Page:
DPR Completes Inova Loudoun’s Vision of High-Quality Care with New Patient Tower

Aerial view of Inova Loudoun Hospital's Patient Tower in Loudoun County, VA. Courtesy of Louay Ghaziri

Inova Loudoun Hospital’s (ILH) Patient Tower in Loudoun County, Virginia, DPR Construction's largest healthcare project of its kind in the region, reached completion, wrapping up the final phase of ILH's $300 million master plan to expand the hospital’s facilities and services. Along the way, close collaboration among partners, leveraging data and careful planning were key components driving quality outcomes.

The Tower takes center stage as the new front-entrance of the hospital and spans a total of 382,000-sq-ft. DPR’s team constructed the seven-story Patient Tower in two years, with features including a dramatic main lobby, public circulation and waiting space, a new gift shop, provisions for a future rooftop helipad, a new pedestrian bridge linking the parking garage to the new tower, and state-of-the-art patient care capabilities to support expecting mothers, babies and in-patient needs.

“ILH put careful planning and consideration into the needs of the community in order to provide families with access to high quality medical care without having to leave Loudoun County,” said DPR Senior Project Manager Kimberly Shumaker.

The Patient Tower was ILH’s response to provide the Loudoun County community, one of the fastest growing counties in the United States, with private rooms and high-tech amenities. Because of this project, the hospital now has an expanded Neonatal Intensive Care Unit (NICU) with enhanced capabilities. The ILH Patient Tower is built to accommodate a total of 228 beds, including 24 NICU beds; 12 labor and delivery rooms; 5 C-section ORs; 10 prep and recovery rooms; 96 acuity adaptable beds allowing for care of postpartum, surgical and progressive care patients.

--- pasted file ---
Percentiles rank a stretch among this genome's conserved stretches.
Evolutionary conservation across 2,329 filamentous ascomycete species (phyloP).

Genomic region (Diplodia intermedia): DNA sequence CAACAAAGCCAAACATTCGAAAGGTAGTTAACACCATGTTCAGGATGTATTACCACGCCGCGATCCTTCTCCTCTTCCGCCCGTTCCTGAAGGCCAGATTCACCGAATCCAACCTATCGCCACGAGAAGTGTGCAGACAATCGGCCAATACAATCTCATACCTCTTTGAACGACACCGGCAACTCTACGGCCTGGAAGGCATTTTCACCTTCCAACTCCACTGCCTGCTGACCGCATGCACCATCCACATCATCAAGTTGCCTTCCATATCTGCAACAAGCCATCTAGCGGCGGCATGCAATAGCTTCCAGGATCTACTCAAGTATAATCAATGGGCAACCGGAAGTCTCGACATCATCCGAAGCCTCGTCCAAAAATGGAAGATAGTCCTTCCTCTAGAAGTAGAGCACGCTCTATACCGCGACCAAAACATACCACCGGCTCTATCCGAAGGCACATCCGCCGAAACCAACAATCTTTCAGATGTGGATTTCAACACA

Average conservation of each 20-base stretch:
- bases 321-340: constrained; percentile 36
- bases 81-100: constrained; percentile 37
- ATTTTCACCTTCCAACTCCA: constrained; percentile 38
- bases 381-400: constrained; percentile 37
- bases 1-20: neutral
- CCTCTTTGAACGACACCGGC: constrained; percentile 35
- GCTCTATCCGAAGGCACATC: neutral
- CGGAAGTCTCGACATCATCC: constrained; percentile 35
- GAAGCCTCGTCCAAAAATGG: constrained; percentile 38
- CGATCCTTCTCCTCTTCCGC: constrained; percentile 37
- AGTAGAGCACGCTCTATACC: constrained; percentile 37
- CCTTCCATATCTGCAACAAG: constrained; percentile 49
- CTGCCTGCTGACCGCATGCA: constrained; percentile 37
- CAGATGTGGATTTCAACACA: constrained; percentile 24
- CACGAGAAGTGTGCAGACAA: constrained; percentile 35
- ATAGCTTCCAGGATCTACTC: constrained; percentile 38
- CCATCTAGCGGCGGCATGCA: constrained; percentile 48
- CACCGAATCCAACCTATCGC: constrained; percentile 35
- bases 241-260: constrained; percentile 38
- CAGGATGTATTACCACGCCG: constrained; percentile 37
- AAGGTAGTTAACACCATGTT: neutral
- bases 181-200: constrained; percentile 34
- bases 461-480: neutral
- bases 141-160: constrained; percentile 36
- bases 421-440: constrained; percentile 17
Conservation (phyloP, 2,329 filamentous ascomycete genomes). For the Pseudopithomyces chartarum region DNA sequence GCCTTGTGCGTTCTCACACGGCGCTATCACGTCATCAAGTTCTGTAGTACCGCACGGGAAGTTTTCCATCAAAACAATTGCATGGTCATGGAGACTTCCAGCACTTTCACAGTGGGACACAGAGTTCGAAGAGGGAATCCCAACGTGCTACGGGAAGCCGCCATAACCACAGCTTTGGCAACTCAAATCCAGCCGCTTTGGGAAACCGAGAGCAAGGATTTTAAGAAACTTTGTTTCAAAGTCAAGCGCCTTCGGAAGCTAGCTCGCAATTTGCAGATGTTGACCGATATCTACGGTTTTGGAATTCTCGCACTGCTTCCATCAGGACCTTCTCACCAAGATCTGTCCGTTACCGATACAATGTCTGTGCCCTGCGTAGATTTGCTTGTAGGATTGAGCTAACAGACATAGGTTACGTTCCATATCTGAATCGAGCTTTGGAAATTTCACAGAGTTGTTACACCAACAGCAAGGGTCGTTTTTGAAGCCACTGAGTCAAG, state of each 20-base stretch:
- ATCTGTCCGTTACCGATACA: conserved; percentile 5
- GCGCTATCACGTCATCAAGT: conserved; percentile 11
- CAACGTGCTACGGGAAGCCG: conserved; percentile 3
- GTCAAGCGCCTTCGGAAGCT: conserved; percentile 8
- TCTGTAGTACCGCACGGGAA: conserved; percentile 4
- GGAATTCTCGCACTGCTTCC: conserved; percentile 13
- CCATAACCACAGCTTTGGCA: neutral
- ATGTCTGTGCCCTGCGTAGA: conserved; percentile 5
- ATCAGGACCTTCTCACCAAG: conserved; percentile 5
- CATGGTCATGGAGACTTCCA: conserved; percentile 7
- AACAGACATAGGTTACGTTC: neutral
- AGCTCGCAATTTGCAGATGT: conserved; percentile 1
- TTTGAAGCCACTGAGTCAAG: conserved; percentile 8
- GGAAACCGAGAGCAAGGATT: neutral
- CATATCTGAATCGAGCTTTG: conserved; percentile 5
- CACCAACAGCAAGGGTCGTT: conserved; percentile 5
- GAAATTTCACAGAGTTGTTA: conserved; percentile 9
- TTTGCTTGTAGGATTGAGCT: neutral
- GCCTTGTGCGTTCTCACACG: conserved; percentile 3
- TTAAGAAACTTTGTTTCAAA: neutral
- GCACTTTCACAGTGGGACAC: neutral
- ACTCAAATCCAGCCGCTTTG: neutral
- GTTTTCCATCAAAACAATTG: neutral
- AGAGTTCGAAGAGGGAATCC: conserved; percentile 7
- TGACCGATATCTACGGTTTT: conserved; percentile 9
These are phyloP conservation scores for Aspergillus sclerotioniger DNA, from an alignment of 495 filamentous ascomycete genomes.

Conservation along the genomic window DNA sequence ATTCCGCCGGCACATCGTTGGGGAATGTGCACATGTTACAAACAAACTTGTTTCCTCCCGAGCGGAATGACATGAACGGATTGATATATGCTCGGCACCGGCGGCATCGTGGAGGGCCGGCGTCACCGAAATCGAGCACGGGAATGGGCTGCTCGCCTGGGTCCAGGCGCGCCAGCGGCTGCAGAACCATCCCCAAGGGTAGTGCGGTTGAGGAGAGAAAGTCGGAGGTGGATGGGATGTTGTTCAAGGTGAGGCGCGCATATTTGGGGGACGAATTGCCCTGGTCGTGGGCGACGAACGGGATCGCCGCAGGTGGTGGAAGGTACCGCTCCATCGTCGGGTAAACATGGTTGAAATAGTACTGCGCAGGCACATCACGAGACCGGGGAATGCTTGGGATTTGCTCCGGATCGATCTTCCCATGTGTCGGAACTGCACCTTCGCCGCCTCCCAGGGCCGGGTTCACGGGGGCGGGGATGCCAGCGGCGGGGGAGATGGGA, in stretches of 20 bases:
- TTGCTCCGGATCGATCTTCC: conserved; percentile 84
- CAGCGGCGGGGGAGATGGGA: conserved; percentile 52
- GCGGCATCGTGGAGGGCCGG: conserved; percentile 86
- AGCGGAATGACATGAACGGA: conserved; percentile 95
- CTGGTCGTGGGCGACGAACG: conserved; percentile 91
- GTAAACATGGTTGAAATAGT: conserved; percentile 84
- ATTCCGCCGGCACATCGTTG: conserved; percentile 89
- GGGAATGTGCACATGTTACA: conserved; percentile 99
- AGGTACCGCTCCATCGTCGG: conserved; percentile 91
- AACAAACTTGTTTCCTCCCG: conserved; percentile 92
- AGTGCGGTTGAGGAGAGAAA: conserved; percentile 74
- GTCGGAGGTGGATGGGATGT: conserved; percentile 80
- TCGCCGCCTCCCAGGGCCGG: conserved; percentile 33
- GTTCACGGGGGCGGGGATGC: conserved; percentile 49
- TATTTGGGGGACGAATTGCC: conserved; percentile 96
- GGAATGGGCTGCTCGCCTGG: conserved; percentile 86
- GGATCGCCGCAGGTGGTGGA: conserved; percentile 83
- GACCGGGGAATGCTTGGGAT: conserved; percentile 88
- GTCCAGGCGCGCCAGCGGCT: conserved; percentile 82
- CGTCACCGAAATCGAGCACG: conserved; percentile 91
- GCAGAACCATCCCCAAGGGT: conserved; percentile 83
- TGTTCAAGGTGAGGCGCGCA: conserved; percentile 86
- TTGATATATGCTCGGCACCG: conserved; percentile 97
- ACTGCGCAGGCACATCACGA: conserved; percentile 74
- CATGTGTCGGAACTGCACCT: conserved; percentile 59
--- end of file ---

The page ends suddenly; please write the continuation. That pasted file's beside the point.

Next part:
The Patient Tower was ILH’s response to provide the Loudoun County community, one of the fastest growing counties in the United States, with private rooms and high-tech amenities. Courtesy of Louay Ghaziri

To better understand Inova’s project needs, DPR referred to its experience working together on a past project, the Inova Ashburn HealthPlex. “The HealthPlex served as a stepping stone for our team and allowed us to get closer and understand Inova’s key priorities,” Shumaker said.

With their robust planning, DPR committed to respecting the hospital’s operations while it remained open through construction. This approach was made possible due to using data management systems and other tracking tools. Data visualization tools, such as Power BI, allowed their project team to forecast trends and transform data into actionable items on the jobsite.

DPR’s initial challenge was finding a solution for foundation installation after discovering during precon the jobsite was predominantly covered in diabase rock. ”This extremely dense diabase rock was just two feet under the topsoil, creating a large undertaking for the team. Blasting was required and we knew it had to be done with no disruption to the existing facility whatsoever,” said Shumaker.

Although blasting with dynamite occurred for almost 90% of the foundational work over the course of 12 weeks, normal campus operations were never interrupted.

Shumaker noted: “Each blast took one minute after a full day of preparation and conducting safety protocols. They even became an attraction that many spectators looked forward to, enticing visitors, patients and staff alike to safely observe.”

DPR’s Kimberly Shumaker and ILH President, Deborah Addo. Courtesy of Debra Troell/Inova Health System

Shumaker cites the partnership forged between DPR and Inova Loudoun early in the project as a key to success. The President of Inova Loudoun Hospital, Deborah Addo, and Shumaker worked together frequently, driven by their passion for the community they reside in, both having personal ties to the hospital and Loudoun.

“The success of the project is a testament to Deborah’s engagement, which continuously motivated our team to meet every challenge head on,” Shumaker said.

In mid-April, the ILH team began the multi-phase move into their new home two weeks early in light of COVID-19. The DPR team maintained a presence onsite for 36-hours straight during the move-in with key subcontractors to mitigate any arising issues as patients were being transferred. The hospital’s decision to move its labor and delivery unit early to the DPR-built new patient tower was done so to increase the number of beds available in the existing hospital for COVID-19 treatment and recovery.